Same low power as A4. We don't want to give up any of that legendary battery life. And, even though others are starting to ship, I think this is going to be the first dual-core tablet to ship in volume. So, A5 is a - - really a -- quite an achievement and is going to give us something that's up to twice as fast on CP performance, up to nine times faster on graphics. And the first iPad was no slouch.

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SIMON: And Steve Jobs called 2010 the Year of the iPad. They sold 17 million units last year alone. I think, as many people may remember, when it first came out, people didn't even really know what to make of it, whether or not it would be a success -- a successful product or not. But I think Apple has clearly shown that the tablet is really the wave of the future.

He said 2011 may be the Year of the Copycat. As you know, may manufacturers coming out with their own tablet, but Steve Jobs thinks they have leapt ahead of the competition, if you will, with this new iPad 2. Fionnuala?

SWEENEY: Or, as somebody once said, he would say that, wouldn't he? But thanks very much, indeed, Dan Simon, for joining us.

Let's look closely at what you'll get with your new iPad 2. First up, Steve Jobs says the new model is thinner and 33 percent faster than the original. As many fans expected, it will also feature front and rear- facing cameras for video chatting. And, perhaps, most exciting for fans, it will be available starting next week in the US at the same price as the original.

But some Apple fans want more. JWenger wrote on cnn.com, "Where's my USB?" echoing a common complaint from iPad users.

Jay Jere wrote on CNN's Facebook page to declare, "Galaxy Tab is the best, with Google Android and two cameras." He's referring there to Samsung's tablet.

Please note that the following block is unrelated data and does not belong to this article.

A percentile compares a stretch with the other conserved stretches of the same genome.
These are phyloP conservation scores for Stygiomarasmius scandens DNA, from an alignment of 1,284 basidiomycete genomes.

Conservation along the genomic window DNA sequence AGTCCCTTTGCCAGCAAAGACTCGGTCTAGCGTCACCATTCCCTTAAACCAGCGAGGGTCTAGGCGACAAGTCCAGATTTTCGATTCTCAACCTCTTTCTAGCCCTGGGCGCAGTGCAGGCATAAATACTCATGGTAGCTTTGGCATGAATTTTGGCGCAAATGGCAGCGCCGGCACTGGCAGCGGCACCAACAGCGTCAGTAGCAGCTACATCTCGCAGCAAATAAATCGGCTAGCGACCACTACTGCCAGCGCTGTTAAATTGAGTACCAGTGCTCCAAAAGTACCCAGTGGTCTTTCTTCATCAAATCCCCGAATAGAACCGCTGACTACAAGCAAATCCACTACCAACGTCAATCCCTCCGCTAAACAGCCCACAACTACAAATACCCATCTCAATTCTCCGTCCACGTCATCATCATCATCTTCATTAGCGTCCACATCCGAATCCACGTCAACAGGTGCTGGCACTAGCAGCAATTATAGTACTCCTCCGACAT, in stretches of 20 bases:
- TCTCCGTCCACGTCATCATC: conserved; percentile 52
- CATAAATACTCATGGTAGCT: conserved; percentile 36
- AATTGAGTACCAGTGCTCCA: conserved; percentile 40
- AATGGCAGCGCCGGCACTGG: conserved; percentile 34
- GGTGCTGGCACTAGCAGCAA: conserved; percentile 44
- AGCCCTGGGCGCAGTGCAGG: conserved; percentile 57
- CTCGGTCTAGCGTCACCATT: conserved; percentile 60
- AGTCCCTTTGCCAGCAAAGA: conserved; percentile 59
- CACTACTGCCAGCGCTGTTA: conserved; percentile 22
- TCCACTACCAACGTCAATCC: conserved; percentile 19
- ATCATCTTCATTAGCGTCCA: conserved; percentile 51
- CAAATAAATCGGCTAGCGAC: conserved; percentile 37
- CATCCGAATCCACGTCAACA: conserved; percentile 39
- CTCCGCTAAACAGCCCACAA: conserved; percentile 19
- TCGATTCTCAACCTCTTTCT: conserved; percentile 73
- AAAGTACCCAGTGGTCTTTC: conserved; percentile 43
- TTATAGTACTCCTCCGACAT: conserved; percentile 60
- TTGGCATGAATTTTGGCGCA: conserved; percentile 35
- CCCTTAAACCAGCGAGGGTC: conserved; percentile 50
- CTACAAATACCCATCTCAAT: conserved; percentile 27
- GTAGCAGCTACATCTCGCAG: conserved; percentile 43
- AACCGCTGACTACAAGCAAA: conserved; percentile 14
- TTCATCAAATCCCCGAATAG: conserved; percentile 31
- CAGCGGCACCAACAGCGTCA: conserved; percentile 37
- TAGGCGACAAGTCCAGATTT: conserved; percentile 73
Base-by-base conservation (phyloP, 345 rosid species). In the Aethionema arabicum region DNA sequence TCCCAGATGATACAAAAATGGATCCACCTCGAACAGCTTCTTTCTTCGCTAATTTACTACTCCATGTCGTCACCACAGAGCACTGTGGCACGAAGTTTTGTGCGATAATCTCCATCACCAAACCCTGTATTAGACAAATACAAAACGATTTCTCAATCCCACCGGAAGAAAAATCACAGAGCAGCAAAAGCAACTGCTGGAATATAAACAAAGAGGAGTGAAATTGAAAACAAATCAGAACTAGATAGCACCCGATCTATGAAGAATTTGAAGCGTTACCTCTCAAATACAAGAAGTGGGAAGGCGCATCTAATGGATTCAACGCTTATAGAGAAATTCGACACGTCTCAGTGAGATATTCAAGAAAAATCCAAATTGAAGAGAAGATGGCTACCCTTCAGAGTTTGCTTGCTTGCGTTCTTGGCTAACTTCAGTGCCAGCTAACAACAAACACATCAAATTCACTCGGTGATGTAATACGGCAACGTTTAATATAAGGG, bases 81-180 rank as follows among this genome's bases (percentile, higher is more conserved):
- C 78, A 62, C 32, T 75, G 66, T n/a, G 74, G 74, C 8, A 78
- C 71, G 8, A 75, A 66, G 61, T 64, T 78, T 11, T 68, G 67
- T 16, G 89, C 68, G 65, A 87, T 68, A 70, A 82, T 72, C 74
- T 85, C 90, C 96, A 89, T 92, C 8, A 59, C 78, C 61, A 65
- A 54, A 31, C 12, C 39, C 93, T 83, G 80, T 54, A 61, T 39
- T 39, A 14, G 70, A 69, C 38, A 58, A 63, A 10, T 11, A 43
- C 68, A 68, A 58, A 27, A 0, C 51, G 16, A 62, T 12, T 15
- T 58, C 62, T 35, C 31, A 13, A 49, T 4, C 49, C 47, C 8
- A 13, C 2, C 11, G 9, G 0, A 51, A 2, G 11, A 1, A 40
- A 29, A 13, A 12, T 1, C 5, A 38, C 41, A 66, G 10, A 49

But angus12345 is defending Apple, pointing out, quote, "The battery is much better on iPads than Android."

So, perhaps, a little bit of love lost for Apple, but is there really anything could bring it down? John Bradley is a senior editor for "Wired." He joins me, now, live, from San Francisco. And first of all, iPad 2, were you impressed?

JOHN BRADLEY, SENIOR EDITOR, "WIRED": I was impressed. I think it's -- it's an incremental improvement, but it's a pretty large increment. It's notably faster and a lot more pleasant to hold. So, yes, I think it's an improvement.

SWEENEY: And let me ask. What did you think of Steve Jobs? Because, as we mentioned, he almost overshadowed his own announcement. What did you make of his appearance and his energy?

BRADLEY: The energy was great. I think there were rumors that he might show up. We were all wondering. I don't think it was a huge surprise, but it was still really pleasant. You saw, he got the standing ovation, there. And it was refreshing to see --

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SWEENEY: We are having a little difficulty hearing you there. I don't know if you can still hear me. We'll just try one more time to see if we hear your audio.

BRADLEY: Yes, I can hear you just fine.

SWEENEY: Oh, brilliant. Thanks, very much. So, you were saying about Steve Jobs?